In Brief: Deadly animal virus warning for Southern Africa
Cattle at risk
Johannesburg, 4 November 2010 (IRIN) - The UN Food and Agriculture Organization (FAO) has warned Malawi, Zambia and Mozambique, which share a border with Tanzania, to step up detection of a deadly animal virus which causes Peste des petits ruminants (PPR), a contagious respiratory disease.
PPR broke out in Tanzania in early 2010, threatening over 13.5 million goats and over 3.5 million sheep.
"The Southern African countries must not vaccinate but step up alert systems," said Jan Slingenbergh, who heads FAO's Emergency Prevention System for Transboundary Animal and Plant Pests and Diseases. "Vaccination is like throwing a blanket over the disease, it will make it hard to detect an infection."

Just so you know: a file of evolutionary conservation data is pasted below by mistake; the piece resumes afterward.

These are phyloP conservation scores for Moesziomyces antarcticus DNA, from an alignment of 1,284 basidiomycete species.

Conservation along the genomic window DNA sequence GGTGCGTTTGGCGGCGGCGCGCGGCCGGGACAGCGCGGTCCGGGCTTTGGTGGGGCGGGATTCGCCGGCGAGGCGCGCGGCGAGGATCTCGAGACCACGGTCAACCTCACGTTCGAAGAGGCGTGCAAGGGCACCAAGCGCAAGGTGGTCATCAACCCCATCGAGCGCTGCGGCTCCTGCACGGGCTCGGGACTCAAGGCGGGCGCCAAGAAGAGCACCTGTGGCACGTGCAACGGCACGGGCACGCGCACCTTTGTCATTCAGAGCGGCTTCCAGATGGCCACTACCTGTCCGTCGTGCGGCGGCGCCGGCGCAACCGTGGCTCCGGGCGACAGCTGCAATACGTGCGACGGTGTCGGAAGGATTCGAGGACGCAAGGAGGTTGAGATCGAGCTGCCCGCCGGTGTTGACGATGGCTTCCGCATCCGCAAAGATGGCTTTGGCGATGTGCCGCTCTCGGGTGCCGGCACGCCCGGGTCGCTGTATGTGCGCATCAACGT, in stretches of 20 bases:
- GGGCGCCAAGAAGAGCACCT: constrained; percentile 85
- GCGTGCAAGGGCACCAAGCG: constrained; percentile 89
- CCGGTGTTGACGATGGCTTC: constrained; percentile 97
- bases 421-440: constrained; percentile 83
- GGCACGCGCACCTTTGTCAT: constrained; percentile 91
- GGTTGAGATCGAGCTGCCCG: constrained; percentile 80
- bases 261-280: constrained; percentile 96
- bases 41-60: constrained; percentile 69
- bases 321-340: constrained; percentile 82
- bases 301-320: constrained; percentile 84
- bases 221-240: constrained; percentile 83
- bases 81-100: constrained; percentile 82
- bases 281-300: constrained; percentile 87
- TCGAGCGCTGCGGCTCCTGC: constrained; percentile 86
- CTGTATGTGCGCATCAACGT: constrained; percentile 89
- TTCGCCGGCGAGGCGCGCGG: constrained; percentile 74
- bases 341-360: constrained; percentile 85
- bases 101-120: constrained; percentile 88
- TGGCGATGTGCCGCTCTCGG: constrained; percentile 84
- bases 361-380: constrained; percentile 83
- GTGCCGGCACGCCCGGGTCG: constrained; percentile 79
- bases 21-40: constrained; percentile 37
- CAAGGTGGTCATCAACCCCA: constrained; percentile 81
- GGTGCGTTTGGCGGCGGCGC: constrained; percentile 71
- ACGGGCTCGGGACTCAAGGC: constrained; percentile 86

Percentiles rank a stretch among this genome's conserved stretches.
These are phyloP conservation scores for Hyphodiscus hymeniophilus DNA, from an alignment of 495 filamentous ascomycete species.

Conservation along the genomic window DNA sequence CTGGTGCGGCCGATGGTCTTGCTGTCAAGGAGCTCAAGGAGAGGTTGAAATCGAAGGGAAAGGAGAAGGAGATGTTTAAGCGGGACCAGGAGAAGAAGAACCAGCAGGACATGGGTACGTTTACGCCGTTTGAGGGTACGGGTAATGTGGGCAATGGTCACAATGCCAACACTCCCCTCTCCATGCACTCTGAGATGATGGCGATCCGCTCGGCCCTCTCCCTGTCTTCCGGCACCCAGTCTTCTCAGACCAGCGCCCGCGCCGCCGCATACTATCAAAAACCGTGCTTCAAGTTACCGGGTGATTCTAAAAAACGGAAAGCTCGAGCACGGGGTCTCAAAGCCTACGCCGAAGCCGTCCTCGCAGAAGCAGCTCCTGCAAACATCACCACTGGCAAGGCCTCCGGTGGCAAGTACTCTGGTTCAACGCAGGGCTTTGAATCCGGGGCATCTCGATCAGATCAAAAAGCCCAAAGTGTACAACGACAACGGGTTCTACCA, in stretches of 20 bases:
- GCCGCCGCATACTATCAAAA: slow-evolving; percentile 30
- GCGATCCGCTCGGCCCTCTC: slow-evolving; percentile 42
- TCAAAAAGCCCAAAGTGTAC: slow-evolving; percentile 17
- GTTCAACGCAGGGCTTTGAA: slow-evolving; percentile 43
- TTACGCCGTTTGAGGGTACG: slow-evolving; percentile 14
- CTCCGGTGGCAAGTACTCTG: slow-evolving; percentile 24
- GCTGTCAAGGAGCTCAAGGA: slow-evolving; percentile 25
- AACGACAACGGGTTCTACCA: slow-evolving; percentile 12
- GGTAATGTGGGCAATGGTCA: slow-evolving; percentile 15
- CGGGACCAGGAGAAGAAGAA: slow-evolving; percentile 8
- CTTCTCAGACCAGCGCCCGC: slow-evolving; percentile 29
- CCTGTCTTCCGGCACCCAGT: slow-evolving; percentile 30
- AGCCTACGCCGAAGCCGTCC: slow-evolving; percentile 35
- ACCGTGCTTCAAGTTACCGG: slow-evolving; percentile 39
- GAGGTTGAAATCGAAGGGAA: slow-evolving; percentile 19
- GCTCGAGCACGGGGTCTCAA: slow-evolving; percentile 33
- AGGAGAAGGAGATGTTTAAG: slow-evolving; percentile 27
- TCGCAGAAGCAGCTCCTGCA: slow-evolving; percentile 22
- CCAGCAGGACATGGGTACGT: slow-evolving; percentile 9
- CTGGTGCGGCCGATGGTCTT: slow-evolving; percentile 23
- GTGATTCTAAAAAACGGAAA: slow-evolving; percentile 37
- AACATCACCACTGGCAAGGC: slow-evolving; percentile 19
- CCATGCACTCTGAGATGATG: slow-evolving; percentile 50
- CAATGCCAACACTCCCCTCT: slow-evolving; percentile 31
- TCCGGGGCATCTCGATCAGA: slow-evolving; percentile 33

Southern Africa has so far been spared PPR which occurs in Middle Eastern countries and parts of Central and South Asia, and has also affected western, eastern and central parts of Africa. "The disease, depending on the strength of the strain, can kill within days or not affect the infected animal at all", explained Slingenbergh.
Health & Nutrition,
[This report does not necessarily reflect the views of the United Nations]